I didn't attend this year's ATX Television Festival in Austin, despite having a great time the year before, mainly because I have too much travel scheduled for this year (and maybe also because I ate enough brisket for two years at the previous one). There were a lot of events and panels I wish I could have been there for, including a TV critic team-up with Fienberg, Tim Goodman, Todd VanDerWerff, and Tara Ariano. But the one I most wanted to be there for was the "Gilmore Girls" reunion, which featured Amy Sherman-Palladino and virtually every surviving castmember saved Melissa McCarthy, who's a bit busy promoting "Spy" at the moment. Lauren Graham and Alexis Bledel were of course there, and Graham brought along her other TV daughter, Mae Whitman from "Parenthood," which led to this priceless photo:
A quick review of last night's "Veep" coming up just as soon as I put on a very uncharacteristic dress so you won't think I'm shrill...
A review of tonight's "Game of Thrones" coming up just as soon as I put my money on the smaller man...
Of all the new series previewed at the broadcast network upfronts last month, none inspired quite as much mocking as the trailer for "Heartbreaker," an NBC medical drama starring Melissa George as a surgeon who — stop me if you've heard this before — can heal other people's hearts but can't mend her own.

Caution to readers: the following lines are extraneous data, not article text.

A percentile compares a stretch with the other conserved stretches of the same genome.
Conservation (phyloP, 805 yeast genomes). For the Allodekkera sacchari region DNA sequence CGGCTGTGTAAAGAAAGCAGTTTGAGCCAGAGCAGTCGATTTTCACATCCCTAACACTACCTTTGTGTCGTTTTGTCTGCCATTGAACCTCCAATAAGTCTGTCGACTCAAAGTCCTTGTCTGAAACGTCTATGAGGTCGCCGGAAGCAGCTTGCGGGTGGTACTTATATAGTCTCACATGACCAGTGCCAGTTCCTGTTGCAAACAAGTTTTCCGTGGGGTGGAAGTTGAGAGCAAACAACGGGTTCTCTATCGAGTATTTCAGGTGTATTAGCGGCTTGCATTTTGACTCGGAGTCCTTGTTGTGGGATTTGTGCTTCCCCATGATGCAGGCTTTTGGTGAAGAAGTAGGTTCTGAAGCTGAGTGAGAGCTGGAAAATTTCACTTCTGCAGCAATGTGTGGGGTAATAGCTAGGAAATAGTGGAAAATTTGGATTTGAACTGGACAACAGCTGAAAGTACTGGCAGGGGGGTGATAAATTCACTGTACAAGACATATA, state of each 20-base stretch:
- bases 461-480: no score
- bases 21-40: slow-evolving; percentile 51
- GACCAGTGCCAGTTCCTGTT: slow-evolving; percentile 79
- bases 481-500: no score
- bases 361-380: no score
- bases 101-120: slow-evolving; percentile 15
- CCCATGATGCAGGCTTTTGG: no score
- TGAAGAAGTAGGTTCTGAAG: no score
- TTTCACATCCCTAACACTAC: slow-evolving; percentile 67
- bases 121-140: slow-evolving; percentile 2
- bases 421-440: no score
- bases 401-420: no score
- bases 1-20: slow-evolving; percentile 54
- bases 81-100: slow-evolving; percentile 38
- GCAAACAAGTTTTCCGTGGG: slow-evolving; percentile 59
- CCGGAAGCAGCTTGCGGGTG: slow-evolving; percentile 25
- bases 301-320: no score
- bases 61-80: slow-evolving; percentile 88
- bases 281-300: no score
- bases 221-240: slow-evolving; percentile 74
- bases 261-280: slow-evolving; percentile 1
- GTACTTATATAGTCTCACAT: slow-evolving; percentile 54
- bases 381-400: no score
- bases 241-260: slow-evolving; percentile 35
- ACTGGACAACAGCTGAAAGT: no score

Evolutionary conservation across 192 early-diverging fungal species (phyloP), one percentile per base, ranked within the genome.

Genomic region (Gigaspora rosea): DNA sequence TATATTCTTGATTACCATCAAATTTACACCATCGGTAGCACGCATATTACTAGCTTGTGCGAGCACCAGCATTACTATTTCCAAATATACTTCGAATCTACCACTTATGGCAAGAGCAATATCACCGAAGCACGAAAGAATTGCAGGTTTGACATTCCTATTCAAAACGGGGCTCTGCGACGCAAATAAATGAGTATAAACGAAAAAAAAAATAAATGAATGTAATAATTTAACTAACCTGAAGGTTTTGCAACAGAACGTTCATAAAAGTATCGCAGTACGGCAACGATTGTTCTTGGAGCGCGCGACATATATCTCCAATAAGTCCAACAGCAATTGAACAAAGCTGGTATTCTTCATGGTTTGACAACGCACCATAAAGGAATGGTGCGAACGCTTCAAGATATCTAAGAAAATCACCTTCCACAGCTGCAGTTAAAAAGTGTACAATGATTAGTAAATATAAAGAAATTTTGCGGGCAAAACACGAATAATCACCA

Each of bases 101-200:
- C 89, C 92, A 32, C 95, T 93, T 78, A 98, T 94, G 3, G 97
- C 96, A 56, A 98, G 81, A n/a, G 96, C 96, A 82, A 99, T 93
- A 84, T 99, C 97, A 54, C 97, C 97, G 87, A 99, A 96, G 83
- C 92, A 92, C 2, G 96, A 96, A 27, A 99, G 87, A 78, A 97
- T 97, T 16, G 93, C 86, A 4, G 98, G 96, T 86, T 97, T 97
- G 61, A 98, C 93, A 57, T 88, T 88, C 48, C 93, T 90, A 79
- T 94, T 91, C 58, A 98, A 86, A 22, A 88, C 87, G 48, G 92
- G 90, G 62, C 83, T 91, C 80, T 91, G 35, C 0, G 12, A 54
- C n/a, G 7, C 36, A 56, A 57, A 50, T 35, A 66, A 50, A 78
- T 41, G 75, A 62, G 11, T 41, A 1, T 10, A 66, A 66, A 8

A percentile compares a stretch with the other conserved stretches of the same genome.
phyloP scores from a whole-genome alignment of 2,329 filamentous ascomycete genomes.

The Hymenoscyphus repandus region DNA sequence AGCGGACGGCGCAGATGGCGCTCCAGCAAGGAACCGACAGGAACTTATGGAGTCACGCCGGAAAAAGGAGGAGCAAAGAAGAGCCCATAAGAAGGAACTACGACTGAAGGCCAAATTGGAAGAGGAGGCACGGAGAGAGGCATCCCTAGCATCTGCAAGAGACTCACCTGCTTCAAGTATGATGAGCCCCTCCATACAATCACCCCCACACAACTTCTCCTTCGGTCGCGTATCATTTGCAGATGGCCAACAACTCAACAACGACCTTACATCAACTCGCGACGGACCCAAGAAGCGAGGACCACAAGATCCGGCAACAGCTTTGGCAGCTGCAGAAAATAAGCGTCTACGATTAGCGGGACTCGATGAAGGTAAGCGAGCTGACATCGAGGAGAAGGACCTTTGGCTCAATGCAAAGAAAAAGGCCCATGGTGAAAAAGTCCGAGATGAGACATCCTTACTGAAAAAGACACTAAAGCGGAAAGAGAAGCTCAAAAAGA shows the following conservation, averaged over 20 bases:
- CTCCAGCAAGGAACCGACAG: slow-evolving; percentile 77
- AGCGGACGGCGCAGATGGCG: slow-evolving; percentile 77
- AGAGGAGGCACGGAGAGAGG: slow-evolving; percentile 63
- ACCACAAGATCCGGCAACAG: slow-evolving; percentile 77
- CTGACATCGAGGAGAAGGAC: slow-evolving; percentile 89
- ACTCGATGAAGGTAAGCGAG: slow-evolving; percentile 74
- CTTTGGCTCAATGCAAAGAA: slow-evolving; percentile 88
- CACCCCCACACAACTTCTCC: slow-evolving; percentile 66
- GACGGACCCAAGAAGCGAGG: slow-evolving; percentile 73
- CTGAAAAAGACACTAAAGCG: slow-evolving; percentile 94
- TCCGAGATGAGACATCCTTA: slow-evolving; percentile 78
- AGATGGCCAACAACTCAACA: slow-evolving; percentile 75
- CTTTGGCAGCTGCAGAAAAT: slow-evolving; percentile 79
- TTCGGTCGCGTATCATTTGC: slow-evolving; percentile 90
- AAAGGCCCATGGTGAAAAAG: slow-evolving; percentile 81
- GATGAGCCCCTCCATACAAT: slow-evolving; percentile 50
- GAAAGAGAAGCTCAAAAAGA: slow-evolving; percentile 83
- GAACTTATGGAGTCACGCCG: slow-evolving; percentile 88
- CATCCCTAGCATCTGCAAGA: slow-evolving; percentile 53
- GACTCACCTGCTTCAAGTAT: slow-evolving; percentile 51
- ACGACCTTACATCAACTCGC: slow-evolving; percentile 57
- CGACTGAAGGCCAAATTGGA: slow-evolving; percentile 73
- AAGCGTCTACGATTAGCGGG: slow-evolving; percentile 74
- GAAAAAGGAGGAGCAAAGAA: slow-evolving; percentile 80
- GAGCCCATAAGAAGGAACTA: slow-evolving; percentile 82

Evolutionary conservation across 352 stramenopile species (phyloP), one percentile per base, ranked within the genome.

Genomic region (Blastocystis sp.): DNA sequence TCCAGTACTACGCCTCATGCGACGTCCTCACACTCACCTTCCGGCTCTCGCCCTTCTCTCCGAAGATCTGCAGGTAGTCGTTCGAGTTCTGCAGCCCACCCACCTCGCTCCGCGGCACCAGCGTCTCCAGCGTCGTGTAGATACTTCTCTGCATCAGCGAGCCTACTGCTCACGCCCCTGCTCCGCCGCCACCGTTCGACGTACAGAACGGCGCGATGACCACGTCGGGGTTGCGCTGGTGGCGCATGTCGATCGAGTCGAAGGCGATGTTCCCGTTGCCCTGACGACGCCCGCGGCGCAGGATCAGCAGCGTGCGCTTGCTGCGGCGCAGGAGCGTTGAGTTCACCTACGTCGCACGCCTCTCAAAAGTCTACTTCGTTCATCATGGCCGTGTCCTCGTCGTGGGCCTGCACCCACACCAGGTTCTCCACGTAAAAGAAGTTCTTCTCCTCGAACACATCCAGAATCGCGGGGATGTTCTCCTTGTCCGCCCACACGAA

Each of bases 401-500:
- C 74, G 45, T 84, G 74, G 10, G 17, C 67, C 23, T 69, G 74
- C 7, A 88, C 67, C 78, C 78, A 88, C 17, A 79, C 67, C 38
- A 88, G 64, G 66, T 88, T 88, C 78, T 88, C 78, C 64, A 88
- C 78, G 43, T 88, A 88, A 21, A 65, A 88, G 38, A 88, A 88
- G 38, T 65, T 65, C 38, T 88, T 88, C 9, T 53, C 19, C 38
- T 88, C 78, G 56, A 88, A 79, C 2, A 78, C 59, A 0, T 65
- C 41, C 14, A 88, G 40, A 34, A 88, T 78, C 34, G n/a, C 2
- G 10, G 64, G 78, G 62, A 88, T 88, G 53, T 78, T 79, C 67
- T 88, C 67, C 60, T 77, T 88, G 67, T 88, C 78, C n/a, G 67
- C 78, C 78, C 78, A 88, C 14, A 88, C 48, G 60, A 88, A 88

Happy Friday, everyone! Time for another installment of Ask Alan, where I take your questions about TV, and try not to ramble too much in response.
"Hannibal" is back for its third season, and as usual, I plan to review every episode of this disgusting, beautiful, great show. I published some overall thoughts on the series at this point yesterday, and I have a review of the premiere coming up just as soon as I try not to eat anything with a central nervous system...
"Empire" and "Transparent" were the big winners when the 2015 Television Criticis Association Awards nominees were announced, but will either newbie be able to knock off more well-established shows like "Mad Men" and "Big Bang Theory"?
"Sense8" is a show that could only exist on Netflix (or another streaming service like it), because no human would have the patience to watch it weekly.
But that's not necessarily a bad thing.
Six seasons and a movie?
Six seasons, a movie, and then a seventh season?
Six seasons and goodbye?
Where exactly do things stand with "Community"?
The visual language of "Hannibal" has grown increasingly more abstract and dreamlike as the series has gone on. As the show and its central characters get ever closer to the iconic serial killer, the less their realities seem to be governed by basic laws of either narrative logic or physics. When you are in with Hannibal Lecter, you are in a waking nightmare, where everything seems like it should exist only in the darkest corners of imagination, but is instead somehow horrifyingly real.